A decade later we are at a very different place today regarding Peoplehood. Over the last three years, in multiple meetings with leaders and educators throughout North America, I have sensed a distinct shift of the conversation from the “what” to the “how.” Not that everything is clear, but leadership is now asking: How do we engage our communities with Peoplehood? The challenge of explaining the meaning of Peoplehood did not disappear but it is not perceived as a daunting obstacle to addressing the issue in practice. It seems like there is an agreement that while we will continue studying and interpreting what Peoplehood means (as is the case with most things Jewish) we understand enough to assess the challenges in practice and respond through policy and actions. The last editions of the Peoplehood Papers are very telling here (see for example: Engaging Millennials with Jewish Peoplehood – What Does it Take). They express the commitment of young Jews to collective causes coupled with an interest to further engaging their peers. It seems that the day of How Peoplehood has arrived!
And yet, recognizing the importance of the issue provides a necessary but insufficient condition for changing the reality. Below is a list of issues that have to be addressed if a significant change is to be expected:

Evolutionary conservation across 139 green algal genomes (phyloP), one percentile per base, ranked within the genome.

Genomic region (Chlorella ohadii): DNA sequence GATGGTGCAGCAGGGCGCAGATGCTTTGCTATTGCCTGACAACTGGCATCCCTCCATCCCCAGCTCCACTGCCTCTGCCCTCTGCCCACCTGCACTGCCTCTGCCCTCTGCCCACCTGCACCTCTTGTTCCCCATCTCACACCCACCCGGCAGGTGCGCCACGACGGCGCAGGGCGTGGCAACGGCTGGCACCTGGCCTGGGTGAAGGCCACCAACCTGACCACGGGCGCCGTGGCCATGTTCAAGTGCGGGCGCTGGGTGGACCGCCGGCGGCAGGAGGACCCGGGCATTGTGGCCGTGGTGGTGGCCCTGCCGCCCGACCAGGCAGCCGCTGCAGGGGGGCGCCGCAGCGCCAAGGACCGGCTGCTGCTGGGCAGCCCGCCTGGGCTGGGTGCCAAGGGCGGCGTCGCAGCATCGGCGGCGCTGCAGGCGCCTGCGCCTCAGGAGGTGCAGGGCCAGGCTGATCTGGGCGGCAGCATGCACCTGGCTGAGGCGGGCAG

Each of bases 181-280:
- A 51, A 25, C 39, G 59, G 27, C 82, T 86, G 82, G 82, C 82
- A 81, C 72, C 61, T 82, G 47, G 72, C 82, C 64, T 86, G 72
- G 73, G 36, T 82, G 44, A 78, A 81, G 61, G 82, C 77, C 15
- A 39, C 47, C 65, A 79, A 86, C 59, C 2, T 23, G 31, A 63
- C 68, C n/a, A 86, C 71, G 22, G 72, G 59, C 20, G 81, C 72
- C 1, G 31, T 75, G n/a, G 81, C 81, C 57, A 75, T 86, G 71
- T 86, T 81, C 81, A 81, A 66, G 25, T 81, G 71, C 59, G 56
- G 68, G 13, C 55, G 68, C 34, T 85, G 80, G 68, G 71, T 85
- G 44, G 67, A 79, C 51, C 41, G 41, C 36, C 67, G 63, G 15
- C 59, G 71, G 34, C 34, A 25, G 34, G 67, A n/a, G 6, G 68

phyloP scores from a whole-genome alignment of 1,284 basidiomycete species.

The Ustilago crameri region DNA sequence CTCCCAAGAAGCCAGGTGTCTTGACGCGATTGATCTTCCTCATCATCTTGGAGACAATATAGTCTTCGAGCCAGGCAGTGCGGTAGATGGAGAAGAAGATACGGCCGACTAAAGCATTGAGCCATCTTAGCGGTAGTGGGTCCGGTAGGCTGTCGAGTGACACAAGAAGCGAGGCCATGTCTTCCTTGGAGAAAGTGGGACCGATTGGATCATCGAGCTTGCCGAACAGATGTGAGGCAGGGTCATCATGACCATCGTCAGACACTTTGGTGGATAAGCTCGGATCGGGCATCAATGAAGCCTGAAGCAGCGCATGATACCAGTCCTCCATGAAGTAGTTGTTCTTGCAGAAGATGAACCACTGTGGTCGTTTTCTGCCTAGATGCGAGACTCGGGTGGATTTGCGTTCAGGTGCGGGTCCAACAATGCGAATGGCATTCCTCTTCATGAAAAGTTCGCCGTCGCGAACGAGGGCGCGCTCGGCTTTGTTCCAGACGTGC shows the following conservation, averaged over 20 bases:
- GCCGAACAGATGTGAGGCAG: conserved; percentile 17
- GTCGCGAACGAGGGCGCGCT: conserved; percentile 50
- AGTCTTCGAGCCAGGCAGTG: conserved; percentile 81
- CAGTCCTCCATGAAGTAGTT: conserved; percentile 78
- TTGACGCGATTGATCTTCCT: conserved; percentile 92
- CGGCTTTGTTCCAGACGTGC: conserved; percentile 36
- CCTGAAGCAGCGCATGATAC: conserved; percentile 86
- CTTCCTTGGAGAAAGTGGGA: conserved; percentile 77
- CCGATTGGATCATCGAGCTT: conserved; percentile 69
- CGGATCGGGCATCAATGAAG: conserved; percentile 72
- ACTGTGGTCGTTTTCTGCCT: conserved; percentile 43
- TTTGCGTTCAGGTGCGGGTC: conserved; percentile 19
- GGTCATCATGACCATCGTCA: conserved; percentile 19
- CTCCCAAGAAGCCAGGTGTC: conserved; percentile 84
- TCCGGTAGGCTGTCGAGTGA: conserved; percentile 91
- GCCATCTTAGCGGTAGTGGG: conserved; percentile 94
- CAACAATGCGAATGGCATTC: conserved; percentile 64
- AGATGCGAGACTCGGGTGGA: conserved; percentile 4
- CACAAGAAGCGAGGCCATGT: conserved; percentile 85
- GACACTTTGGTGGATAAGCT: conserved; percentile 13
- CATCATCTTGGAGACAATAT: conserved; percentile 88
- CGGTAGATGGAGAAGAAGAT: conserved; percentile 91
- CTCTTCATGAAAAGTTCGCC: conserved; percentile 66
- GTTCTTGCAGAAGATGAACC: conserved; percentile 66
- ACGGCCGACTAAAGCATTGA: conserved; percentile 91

1. A Peoplehood educational strategy: Most of the educational work in Jewish Peoplehood focuses today on direct engagement and experiential dimensions. While this is a positive development in itself, the key to the Jewish future lies in Jewish collective consciousness development. Without a deep belief in the value of Jewish civilization to ourselves and the rest of the world, the Jewish collective enterprise on both its local and global level will become obsolete. We need to advance from experiencing Peoplehood to developing Peoplehood consciousness as our strategic goal.